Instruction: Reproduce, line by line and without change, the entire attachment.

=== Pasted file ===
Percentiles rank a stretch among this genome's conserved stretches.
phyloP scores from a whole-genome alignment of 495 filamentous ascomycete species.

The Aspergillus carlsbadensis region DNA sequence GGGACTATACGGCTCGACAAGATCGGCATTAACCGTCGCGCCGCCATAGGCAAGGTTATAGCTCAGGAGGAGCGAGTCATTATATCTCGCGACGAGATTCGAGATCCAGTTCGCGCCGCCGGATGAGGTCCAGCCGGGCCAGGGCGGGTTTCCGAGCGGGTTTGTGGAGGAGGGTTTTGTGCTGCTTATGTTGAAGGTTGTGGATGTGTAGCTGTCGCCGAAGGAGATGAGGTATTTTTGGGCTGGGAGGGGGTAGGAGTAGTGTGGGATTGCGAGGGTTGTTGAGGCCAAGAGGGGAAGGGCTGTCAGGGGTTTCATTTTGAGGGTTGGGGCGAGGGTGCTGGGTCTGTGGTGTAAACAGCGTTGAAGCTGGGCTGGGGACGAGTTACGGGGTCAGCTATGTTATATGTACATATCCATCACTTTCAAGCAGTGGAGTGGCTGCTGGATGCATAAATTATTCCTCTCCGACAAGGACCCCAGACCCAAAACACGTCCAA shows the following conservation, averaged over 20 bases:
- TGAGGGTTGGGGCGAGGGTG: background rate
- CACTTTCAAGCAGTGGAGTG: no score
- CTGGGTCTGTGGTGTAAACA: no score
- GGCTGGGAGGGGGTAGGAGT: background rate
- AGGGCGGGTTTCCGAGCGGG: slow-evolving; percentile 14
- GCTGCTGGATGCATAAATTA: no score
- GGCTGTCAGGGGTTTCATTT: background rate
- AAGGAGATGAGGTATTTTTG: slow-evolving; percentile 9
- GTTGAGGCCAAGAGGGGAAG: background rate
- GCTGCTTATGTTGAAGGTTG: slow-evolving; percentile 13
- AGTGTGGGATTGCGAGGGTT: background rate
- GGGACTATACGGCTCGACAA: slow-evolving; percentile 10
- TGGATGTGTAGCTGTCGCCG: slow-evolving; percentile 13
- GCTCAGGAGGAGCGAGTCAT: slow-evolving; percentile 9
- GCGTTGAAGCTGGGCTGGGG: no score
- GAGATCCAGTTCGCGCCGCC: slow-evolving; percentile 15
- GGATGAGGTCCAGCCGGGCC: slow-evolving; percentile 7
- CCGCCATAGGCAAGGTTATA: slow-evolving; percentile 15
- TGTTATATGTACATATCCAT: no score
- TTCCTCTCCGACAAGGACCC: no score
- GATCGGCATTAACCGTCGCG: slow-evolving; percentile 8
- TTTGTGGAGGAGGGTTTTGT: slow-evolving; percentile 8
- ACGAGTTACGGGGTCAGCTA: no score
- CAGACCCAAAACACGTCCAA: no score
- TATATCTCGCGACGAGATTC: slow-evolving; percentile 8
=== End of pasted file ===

Percentiles rank a stretch among this genome's conserved stretches.
phyloP scores from a whole-genome alignment of 495 filamentous ascomycete species.

The Aspergillus carlsbadensis region DNA sequence GGGACTATACGGCTCGACAAGATCGGCATTAACCGTCGCGCCGCCATAGGCAAGGTTATAGCTCAGGAGGAGCGAGTCATTATATCTCGCGACGAGATTCGAGATCCAGTTCGCGCCGCCGGATGAGGTCCAGCCGGGCCAGGGCGGGTTTCCGAGCGGGTTTGTGGAGGAGGGTTTTGTGCTGCTTATGTTGAAGGTTGTGGATGTGTAGCTGTCGCCGAAGGAGATGAGGTATTTTTGGGCTGGGAGGGGGTAGGAGTAGTGTGGGATTGCGAGGGTTGTTGAGGCCAAGAGGGGAAGGGCTGTCAGGGGTTTCATTTTGAGGGTTGGGGCGAGGGTGCTGGGTCTGTGGTGTAAACAGCGTTGAAGCTGGGCTGGGGACGAGTTACGGGGTCAGCTATGTTATATGTACATATCCATCACTTTCAAGCAGTGGAGTGGCTGCTGGATGCATAAATTATTCCTCTCCGACAAGGACCCCAGACCCAAAACACGTCCAA shows the following conservation, averaged over 20 bases:
- TGAGGGTTGGGGCGAGGGTG: background rate
- CACTTTCAAGCAGTGGAGTG: no score
- CTGGGTCTGTGGTGTAAACA: no score
- GGCTGGGAGGGGGTAGGAGT: background rate
- AGGGCGGGTTTCCGAGCGGG: slow-evolving; percentile 14
- GCTGCTGGATGCATAAATTA: no score
- GGCTGTCAGGGGTTTCATTT: background rate
- AAGGAGATGAGGTATTTTTG: slow-evolving; percentile 9
- GTTGAGGCCAAGAGGGGAAG: background rate
- GCTGCTTATGTTGAAGGTTG: slow-evolving; percentile 13
- AGTGTGGGATTGCGAGGGTT: background rate
- GGGACTATACGGCTCGACAA: slow-evolving; percentile 10
- TGGATGTGTAGCTGTCGCCG: slow-evolving; percentile 13
- GCTCAGGAGGAGCGAGTCAT: slow-evolving; percentile 9
- GCGTTGAAGCTGGGCTGGGG: no score
- GAGATCCAGTTCGCGCCGCC: slow-evolving; percentile 15
- GGATGAGGTCCAGCCGGGCC: slow-evolving; percentile 7
- CCGCCATAGGCAAGGTTATA: slow-evolving; percentile 15
- TGTTATATGTACATATCCAT: no score
- TTCCTCTCCGACAAGGACCC: no score
- GATCGGCATTAACCGTCGCG: slow-evolving; percentile 8
- TTTGTGGAGGAGGGTTTTGT: slow-evolving; percentile 8
- ACGAGTTACGGGGTCAGCTA: no score
- CAGACCCAAAACACGTCCAA: no score
- TATATCTCGCGACGAGATTC: slow-evolving; percentile 8